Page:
The interest rate risk is limited to 5 years as there is a reset every 5 year to 5 year swap offer rate plus initial spread. Meaning if they issues the bond at 5% (5 year sor + 300bps), in 5 years time it will reset to the 5 years swap at that time + 300 bps. Hence, depending on the swap curve then. There is also a 100 bps step up in Year 10, so there is a small incentive to call in Year 10.
For your info. The Genting perpetual does not have such a structure.

AK71 said...

Hi l0nEr,

Thanks for sharing the details. Much appreciated. :)

jojo said...

Hi AK,
My query does not relate to the topic.
Viewed your income investing interview (video) yesterday, courtesy of 5th Person.
Towards the end of interview, your advice was "1) prudence in personal finance, 2) go for low hanging fruits, 3) lots of patience".
May I ask you, what do you mean by "low hanging fruits"?
Thanks.

AK71 said...

Hi jojo,

Alamak, I didn't say anything about the interview in my blog and you still found it? -.-"

"Low hanging fruits" are fruits that are easy to pick. We don't need to climb high into the trees to reach them.

It is a metaphor for investments and financial products which are rewarding but do not demand too much from us. I mentioned the CPF as an example and, of course, this is something I blog about quite often too. :)

jojo said...

Thanks AK, for your prompt answer.
Ha, ha, you probably don't realise how popular you are ... more important, how relevant and approachable.
Am sure many have recommended your blog to friends. Well, I have told a friend to tune into your blog for sound advice every now & then.
Oh yes, one more thing, stop calling yourself an opportunist like you are apologising for a negative trait. It isn't. I'd call it street-smart pragmatism.

AK71 said...

Hi jojo,

Aiyoh, don't liddat say. You are making me pai seh. -.-"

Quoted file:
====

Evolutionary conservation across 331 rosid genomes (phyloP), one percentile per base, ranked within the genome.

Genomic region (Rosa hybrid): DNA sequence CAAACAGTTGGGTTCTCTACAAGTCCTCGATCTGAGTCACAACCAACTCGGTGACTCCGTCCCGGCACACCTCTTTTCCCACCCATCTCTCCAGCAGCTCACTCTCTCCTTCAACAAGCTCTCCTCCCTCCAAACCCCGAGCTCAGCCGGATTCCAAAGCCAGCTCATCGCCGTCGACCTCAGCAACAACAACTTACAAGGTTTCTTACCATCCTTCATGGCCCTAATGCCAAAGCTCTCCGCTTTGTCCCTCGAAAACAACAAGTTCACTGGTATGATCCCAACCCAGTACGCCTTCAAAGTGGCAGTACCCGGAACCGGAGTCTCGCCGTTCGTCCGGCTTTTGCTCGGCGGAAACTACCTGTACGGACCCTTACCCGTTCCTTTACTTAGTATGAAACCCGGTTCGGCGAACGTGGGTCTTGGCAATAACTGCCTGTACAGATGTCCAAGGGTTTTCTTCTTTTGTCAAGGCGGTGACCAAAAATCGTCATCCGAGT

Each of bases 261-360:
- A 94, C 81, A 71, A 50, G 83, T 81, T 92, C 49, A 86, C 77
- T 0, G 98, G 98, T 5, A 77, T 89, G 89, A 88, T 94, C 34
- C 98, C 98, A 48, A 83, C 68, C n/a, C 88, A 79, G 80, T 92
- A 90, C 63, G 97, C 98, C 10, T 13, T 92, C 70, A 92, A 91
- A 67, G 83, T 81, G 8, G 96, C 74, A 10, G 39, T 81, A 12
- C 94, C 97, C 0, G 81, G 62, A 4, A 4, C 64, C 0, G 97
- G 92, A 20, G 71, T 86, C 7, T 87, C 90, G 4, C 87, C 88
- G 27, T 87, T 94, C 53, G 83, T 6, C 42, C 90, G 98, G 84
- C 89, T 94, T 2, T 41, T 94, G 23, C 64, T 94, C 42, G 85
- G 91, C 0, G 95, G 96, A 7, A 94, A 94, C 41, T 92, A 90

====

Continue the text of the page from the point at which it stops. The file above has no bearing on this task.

You must be able to tell the good from the bad in my blog. I talk a lot of rubbish and nonsense also. Sometimes, they are disguised like words of wisdom. OK, you have been warned. -.-"

Right, I shall start making a distinction without a difference (as my language prof used to say) and call myself a "street-smart pragmatist" instead of an "opportunist"! Thanks! ;p

seefei said...

AK
As a Fraser Cpt holder, like to ask u a newbie question? does this perp bond has implication on the performance of the share as bond is also "debt", right?

is the bond affect the share price as i see Fraser CPT ran up a bit recently. Thanks in advance.

AK71 said...

Hi seefei,

I said this in a reply to another reader in the comments section of related post number 1:

"A reason why many are expecting other S-REITs to hop on the bandwagon and issue perpetual bonds is because they are treated as part of the equity structure. So, gearing would actually drop and in the case of MLT, gearing dropped from 42% to 38%, post bond issue."

Good news. ;)

Wei Xiong How said...

"Property developer and manager Frasers Centrepoint Limited is offering seven-year bonds of up to S$200m (US$149m) at par to yield 3.65%.

Of the total, it is selling S$150m to the public and S$50m to institutional investors.

DBS is sole bookrunner and underwriter of S$50m of the offering, if subscriptions fall short when the offer ends on May 20.

The issuer said it might cancel the offering if it received orders of less than S$75m, and could also increase it to as much as S$500m if the demand was good."

Monthly Popular Posts

 
 
Bloggy Award